Recently a photograph from the New Zealand Police Museum’s collection has generated a lot of attention. It is a mug shot of what is thought to perhaps be New Zealand’s most photogenic criminal, Daniel Lohill.
The photograph is from this fantastic Online Exhibit at the New Zealand Police Museum. I became aware of the story last week when a selection of photographs from the collection featured in this write-up by Fairfax. It looked pretty interesting but I didn’t have a thorough look at the collection until a friend sent me a link to Daniel Lohill’s photo which had gone viral. Some female companions of mine confirmed for me that he is indeed “hot”.
Admirers are talking about him over on Reddit, Facebook, and across countless blogs and photo upload sites. This guy even took the time to colour the photo (doing a pretty good job of it)! This upload has nearly half a million hits and I suspect if you include reposts, Facebook feeds and the original article then the entire audience would be well into the tens of millions. But what is the real story behind this good-looking rogue?
According to this original post by the NZ Police Museum the photograph shows Daniel Lohill (b. 1883) who was charged with theft and on 2nd March 1908 in Napier was sentenced to 4 months. It also notes that he had earlier convictions for theft.
I wanted to know more about this character so went to Papers Past, a fantastic online collection of digital copies of New Zealand newspapers. Reports on Daniel Lohill seemed a little scarce with only this one article on his court appearance. There is a good reason for the lack of information – everyone has his name wrong! There never was any Daniel Lohill, his name was actually Daniel Tohill.
His name was spelled incorrectly on the original photograph and over one hundred years later the same mistake is being circulated en masse across the interwebs. It makes complete sense in retrospect as I couldn’t find a single Lohill in the New Zealand white pages but a similar search for Tohill has many results. A search with the correct name on Papers Past brings up dozens of hits. So what terrible crime did Tohill commit? Here is the original article.
It turns out that he was acquitted on the charge of stealing a bicycle but was sentenced to 4 months for stealing…. a fur necklet!
As for his earlier convictions, in September 1907 an acting-porter by the name of Daniel Tohill was found guilty of stealing from a railway goods shed in nearby Waipawa. It is reasonable to presume that this is the previous conviction referred to.
There may also be an earlier incident. This article from 1906 refers to a case in Christchurch where a Daniel Tohill was found guilty of stealing two ferrets. Geographically the dots don’t connect automatically, but while it is highly possible that this was another Daniel Tohill I really really want it to be the same guy. To graduate from stealing ferrets to then enter the high rolling world of fur necklet pinching seems like the perfect career for New Zealand’s most photogenic criminal.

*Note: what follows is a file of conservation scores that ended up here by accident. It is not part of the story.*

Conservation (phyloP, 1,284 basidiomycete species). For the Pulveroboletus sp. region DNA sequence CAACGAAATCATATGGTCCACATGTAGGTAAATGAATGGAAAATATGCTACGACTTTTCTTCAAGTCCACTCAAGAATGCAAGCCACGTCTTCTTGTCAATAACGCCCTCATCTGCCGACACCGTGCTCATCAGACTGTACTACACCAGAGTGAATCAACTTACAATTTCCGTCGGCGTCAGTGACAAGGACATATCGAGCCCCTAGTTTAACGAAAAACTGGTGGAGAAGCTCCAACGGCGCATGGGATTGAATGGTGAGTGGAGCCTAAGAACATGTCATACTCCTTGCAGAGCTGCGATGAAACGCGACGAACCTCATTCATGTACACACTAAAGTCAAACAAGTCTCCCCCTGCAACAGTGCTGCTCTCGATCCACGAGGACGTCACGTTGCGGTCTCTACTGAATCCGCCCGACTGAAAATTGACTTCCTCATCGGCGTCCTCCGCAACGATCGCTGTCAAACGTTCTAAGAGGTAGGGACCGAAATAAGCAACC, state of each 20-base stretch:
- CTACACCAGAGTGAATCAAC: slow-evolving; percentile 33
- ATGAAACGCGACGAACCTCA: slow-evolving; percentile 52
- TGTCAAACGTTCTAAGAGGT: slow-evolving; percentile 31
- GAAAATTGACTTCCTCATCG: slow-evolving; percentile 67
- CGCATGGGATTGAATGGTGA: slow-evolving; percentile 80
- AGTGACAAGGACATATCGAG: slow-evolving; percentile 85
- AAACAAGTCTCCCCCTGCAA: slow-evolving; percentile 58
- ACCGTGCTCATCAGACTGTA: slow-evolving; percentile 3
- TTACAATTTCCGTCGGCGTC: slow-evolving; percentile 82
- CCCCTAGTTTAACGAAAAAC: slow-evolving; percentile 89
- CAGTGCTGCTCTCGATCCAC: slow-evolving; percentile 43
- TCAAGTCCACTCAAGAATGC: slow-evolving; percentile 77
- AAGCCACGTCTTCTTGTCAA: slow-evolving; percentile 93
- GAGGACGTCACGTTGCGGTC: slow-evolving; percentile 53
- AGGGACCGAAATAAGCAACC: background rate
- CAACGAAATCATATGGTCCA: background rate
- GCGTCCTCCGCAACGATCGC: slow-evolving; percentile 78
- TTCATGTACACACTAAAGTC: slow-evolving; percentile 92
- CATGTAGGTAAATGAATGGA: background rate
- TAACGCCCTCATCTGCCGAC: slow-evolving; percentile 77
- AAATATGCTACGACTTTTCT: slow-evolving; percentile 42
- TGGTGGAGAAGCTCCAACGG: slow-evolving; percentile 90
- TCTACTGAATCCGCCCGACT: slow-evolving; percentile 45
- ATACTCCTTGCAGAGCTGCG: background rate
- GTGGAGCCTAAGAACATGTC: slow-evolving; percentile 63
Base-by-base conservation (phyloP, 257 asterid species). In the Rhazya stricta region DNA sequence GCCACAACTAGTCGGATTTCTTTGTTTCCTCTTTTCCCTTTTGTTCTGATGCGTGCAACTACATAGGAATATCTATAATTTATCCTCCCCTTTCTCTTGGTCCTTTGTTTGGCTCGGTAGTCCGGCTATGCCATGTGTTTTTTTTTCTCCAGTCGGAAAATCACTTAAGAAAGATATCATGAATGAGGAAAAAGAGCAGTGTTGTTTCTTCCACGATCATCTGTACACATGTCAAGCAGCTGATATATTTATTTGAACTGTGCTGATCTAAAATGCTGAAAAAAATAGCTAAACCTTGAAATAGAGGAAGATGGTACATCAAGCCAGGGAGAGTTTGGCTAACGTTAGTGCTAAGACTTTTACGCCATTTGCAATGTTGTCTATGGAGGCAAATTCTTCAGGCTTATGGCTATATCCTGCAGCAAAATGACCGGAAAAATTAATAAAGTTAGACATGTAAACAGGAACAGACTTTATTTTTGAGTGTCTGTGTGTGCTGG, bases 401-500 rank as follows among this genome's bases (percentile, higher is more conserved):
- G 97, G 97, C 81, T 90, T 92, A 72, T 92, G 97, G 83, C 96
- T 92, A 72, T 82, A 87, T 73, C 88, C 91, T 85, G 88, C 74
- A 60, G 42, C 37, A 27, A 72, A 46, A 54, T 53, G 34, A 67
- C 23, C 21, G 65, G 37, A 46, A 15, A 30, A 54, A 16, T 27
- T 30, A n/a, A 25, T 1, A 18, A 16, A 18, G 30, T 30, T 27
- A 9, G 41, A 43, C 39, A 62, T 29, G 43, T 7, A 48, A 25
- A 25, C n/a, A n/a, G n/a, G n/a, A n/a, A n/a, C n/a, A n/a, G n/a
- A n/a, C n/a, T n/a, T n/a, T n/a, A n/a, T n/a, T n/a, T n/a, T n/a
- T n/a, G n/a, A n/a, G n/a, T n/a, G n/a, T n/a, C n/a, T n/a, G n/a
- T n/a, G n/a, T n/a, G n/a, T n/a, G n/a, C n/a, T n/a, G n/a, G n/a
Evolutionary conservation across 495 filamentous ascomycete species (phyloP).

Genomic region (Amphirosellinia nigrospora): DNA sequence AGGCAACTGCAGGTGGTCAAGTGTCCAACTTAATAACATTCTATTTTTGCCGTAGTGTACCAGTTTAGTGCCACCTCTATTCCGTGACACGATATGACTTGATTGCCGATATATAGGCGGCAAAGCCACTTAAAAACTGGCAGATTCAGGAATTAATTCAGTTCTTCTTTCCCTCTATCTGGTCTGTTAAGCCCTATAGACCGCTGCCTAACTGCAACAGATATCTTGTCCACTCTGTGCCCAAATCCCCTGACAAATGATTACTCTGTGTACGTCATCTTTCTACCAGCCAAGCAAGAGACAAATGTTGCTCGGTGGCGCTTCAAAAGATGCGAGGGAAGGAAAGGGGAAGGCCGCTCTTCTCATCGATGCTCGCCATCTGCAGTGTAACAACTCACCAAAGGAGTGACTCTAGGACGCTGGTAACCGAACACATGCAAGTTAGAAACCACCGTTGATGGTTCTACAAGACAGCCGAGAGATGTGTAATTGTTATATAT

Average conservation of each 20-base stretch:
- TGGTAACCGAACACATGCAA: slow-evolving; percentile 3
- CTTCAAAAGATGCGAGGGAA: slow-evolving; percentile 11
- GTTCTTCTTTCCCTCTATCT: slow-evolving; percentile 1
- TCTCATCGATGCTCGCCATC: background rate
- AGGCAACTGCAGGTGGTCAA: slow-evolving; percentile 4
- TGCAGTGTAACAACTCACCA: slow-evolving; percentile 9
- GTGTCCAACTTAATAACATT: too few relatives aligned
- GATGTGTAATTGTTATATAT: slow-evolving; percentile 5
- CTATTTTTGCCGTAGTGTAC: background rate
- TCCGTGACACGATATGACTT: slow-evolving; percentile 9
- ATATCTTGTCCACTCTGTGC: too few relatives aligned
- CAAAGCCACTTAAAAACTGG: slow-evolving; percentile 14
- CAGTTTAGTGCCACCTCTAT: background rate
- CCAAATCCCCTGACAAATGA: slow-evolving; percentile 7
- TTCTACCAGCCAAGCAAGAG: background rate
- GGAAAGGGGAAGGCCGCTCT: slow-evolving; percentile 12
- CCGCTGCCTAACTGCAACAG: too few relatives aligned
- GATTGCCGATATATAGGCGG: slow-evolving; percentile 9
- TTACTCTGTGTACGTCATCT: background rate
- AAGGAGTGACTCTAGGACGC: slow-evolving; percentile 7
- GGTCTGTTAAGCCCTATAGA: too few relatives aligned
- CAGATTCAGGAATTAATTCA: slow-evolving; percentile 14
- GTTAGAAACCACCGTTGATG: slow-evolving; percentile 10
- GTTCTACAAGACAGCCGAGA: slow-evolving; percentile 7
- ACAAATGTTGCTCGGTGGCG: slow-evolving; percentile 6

To confirm this I’d need to trawl through microfilm, look through some Hawkes Bay newspapers, navigate court records (I’m guessing in person either in Wellington or Napier) and I’m sure with some digging a more complete picture could be drawn. But in the meantime I’m happy to at least give this loveable rogue back his original surname.
The 21st century is a funny time to live in. It is a world where thanks to the internet an otherwise forgotten criminal from small town New Zealand can end up as a minor international celebrity over one hundred years after his conviction. However one downside of living in a high-speed and connected world like this is that misinformation can also go viral and mistakes can be perpetuated more easily than ever before.
This much we do know. Over one hundred years ago a good-looking thief was sentenced to four months for stealing a fur necklet – and his name was Daniel Tohill. The two big unanswered questions left in my mind is was he also a ferret pincher and was the necklet for himself or for a significant other? What do you think?
UPDATE: Chelsea Nichols, the curator of the original online exhibition that sparked interest in the photo has posted some more information on Tohill’s background over on her fantastic blog, The Museum of Ridiculously Interesting Things.
She has accessed Tohill’s criminal record which adds more details to his story. It reveals that he was originally from Dunedin (where I’m currently based), but most importantly it also confirms that he was indeed convicted of ferret pinching. History really makes me laugh sometimes!
© Lemuel Lyes